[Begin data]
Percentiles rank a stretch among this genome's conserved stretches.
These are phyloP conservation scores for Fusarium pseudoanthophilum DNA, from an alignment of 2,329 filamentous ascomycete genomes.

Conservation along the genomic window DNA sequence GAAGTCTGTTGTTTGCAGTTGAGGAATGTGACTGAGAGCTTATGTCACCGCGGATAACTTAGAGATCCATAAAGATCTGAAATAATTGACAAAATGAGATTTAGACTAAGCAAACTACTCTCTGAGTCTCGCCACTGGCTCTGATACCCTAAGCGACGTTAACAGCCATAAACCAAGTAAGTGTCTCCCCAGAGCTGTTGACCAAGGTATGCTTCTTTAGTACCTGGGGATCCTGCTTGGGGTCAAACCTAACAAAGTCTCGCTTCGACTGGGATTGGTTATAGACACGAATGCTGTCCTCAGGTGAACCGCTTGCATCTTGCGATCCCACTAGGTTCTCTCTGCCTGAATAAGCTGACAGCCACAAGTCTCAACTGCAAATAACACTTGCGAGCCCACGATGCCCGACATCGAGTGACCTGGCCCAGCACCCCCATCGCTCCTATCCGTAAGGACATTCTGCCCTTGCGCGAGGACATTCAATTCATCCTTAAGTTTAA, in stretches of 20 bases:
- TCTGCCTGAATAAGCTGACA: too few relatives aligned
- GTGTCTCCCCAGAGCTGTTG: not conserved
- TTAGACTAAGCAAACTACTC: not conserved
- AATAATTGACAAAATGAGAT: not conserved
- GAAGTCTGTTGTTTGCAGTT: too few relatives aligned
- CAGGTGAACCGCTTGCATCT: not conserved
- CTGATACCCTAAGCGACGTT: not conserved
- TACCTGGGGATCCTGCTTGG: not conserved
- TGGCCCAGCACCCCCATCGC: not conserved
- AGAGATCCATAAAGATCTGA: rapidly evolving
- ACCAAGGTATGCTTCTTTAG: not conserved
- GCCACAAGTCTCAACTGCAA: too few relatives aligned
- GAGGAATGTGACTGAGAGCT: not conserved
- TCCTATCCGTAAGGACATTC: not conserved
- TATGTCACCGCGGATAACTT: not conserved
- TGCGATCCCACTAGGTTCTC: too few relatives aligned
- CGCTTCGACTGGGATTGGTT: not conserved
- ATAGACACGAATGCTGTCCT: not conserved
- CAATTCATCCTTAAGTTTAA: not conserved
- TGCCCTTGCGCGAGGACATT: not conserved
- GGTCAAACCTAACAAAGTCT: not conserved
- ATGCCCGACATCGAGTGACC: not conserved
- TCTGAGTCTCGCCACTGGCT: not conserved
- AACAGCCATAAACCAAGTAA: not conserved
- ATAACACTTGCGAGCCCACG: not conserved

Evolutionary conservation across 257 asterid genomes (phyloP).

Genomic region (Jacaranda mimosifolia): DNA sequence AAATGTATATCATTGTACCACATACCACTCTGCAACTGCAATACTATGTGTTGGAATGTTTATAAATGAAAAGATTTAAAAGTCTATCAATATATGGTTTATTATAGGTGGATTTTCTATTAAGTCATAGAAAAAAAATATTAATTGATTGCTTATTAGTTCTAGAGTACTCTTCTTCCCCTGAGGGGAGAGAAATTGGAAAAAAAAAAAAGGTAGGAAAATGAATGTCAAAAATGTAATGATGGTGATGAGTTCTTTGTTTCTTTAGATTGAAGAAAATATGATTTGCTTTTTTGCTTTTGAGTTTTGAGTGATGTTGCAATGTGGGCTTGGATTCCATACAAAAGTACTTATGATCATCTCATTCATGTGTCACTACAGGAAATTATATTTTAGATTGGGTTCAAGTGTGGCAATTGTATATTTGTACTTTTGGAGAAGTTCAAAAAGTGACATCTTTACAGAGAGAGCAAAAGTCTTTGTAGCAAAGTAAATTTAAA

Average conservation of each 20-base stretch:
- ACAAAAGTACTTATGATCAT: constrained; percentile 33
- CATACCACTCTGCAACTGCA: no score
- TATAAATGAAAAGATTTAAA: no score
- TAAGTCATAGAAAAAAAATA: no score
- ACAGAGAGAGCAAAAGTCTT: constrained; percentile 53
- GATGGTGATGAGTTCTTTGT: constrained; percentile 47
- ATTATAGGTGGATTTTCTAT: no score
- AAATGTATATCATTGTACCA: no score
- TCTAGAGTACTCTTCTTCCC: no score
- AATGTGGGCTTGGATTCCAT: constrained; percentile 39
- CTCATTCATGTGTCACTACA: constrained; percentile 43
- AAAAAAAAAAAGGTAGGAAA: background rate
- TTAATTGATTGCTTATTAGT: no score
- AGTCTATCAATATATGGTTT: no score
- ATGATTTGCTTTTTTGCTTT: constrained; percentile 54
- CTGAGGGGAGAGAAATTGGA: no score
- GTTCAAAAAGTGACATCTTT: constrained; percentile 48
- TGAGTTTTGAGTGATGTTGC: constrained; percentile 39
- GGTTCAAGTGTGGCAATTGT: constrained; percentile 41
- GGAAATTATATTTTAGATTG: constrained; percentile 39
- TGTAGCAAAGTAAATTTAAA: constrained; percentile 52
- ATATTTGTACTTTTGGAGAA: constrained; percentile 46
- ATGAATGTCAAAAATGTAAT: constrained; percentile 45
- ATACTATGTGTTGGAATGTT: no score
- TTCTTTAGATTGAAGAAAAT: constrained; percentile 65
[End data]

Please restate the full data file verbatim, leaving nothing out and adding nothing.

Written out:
Percentiles rank a stretch among this genome's conserved stretches.
These are phyloP conservation scores for Fusarium pseudoanthophilum DNA, from an alignment of 2,329 filamentous ascomycete genomes.

Conservation along the genomic window DNA sequence GAAGTCTGTTGTTTGCAGTTGAGGAATGTGACTGAGAGCTTATGTCACCGCGGATAACTTAGAGATCCATAAAGATCTGAAATAATTGACAAAATGAGATTTAGACTAAGCAAACTACTCTCTGAGTCTCGCCACTGGCTCTGATACCCTAAGCGACGTTAACAGCCATAAACCAAGTAAGTGTCTCCCCAGAGCTGTTGACCAAGGTATGCTTCTTTAGTACCTGGGGATCCTGCTTGGGGTCAAACCTAACAAAGTCTCGCTTCGACTGGGATTGGTTATAGACACGAATGCTGTCCTCAGGTGAACCGCTTGCATCTTGCGATCCCACTAGGTTCTCTCTGCCTGAATAAGCTGACAGCCACAAGTCTCAACTGCAAATAACACTTGCGAGCCCACGATGCCCGACATCGAGTGACCTGGCCCAGCACCCCCATCGCTCCTATCCGTAAGGACATTCTGCCCTTGCGCGAGGACATTCAATTCATCCTTAAGTTTAA, in stretches of 20 bases:
- TCTGCCTGAATAAGCTGACA: too few relatives aligned
- GTGTCTCCCCAGAGCTGTTG: not conserved
- TTAGACTAAGCAAACTACTC: not conserved
- AATAATTGACAAAATGAGAT: not conserved
- GAAGTCTGTTGTTTGCAGTT: too few relatives aligned
- CAGGTGAACCGCTTGCATCT: not conserved
- CTGATACCCTAAGCGACGTT: not conserved
- TACCTGGGGATCCTGCTTGG: not conserved
- TGGCCCAGCACCCCCATCGC: not conserved
- AGAGATCCATAAAGATCTGA: rapidly evolving
- ACCAAGGTATGCTTCTTTAG: not conserved
- GCCACAAGTCTCAACTGCAA: too few relatives aligned
- GAGGAATGTGACTGAGAGCT: not conserved
- TCCTATCCGTAAGGACATTC: not conserved
- TATGTCACCGCGGATAACTT: not conserved
- TGCGATCCCACTAGGTTCTC: too few relatives aligned
- CGCTTCGACTGGGATTGGTT: not conserved
- ATAGACACGAATGCTGTCCT: not conserved
- CAATTCATCCTTAAGTTTAA: not conserved
- TGCCCTTGCGCGAGGACATT: not conserved
- GGTCAAACCTAACAAAGTCT: not conserved
- ATGCCCGACATCGAGTGACC: not conserved
- TCTGAGTCTCGCCACTGGCT: not conserved
- AACAGCCATAAACCAAGTAA: not conserved
- ATAACACTTGCGAGCCCACG: not conserved

Evolutionary conservation across 257 asterid genomes (phyloP).

Genomic region (Jacaranda mimosifolia): DNA sequence AAATGTATATCATTGTACCACATACCACTCTGCAACTGCAATACTATGTGTTGGAATGTTTATAAATGAAAAGATTTAAAAGTCTATCAATATATGGTTTATTATAGGTGGATTTTCTATTAAGTCATAGAAAAAAAATATTAATTGATTGCTTATTAGTTCTAGAGTACTCTTCTTCCCCTGAGGGGAGAGAAATTGGAAAAAAAAAAAAGGTAGGAAAATGAATGTCAAAAATGTAATGATGGTGATGAGTTCTTTGTTTCTTTAGATTGAAGAAAATATGATTTGCTTTTTTGCTTTTGAGTTTTGAGTGATGTTGCAATGTGGGCTTGGATTCCATACAAAAGTACTTATGATCATCTCATTCATGTGTCACTACAGGAAATTATATTTTAGATTGGGTTCAAGTGTGGCAATTGTATATTTGTACTTTTGGAGAAGTTCAAAAAGTGACATCTTTACAGAGAGAGCAAAAGTCTTTGTAGCAAAGTAAATTTAAA

Average conservation of each 20-base stretch:
- ACAAAAGTACTTATGATCAT: constrained; percentile 33
- CATACCACTCTGCAACTGCA: no score
- TATAAATGAAAAGATTTAAA: no score
- TAAGTCATAGAAAAAAAATA: no score
- ACAGAGAGAGCAAAAGTCTT: constrained; percentile 53
- GATGGTGATGAGTTCTTTGT: constrained; percentile 47
- ATTATAGGTGGATTTTCTAT: no score
- AAATGTATATCATTGTACCA: no score
- TCTAGAGTACTCTTCTTCCC: no score
- AATGTGGGCTTGGATTCCAT: constrained; percentile 39
- CTCATTCATGTGTCACTACA: constrained; percentile 43
- AAAAAAAAAAAGGTAGGAAA: background rate
- TTAATTGATTGCTTATTAGT: no score
- AGTCTATCAATATATGGTTT: no score
- ATGATTTGCTTTTTTGCTTT: constrained; percentile 54
- CTGAGGGGAGAGAAATTGGA: no score
- GTTCAAAAAGTGACATCTTT: constrained; percentile 48
- TGAGTTTTGAGTGATGTTGC: constrained; percentile 39
- GGTTCAAGTGTGGCAATTGT: constrained; percentile 41
- GGAAATTATATTTTAGATTG: constrained; percentile 39
- TGTAGCAAAGTAAATTTAAA: constrained; percentile 52
- ATATTTGTACTTTTGGAGAA: constrained; percentile 46
- ATGAATGTCAAAAATGTAAT: constrained; percentile 45
- ATACTATGTGTTGGAATGTT: no score
- TTCTTTAGATTGAAGAAAAT: constrained; percentile 65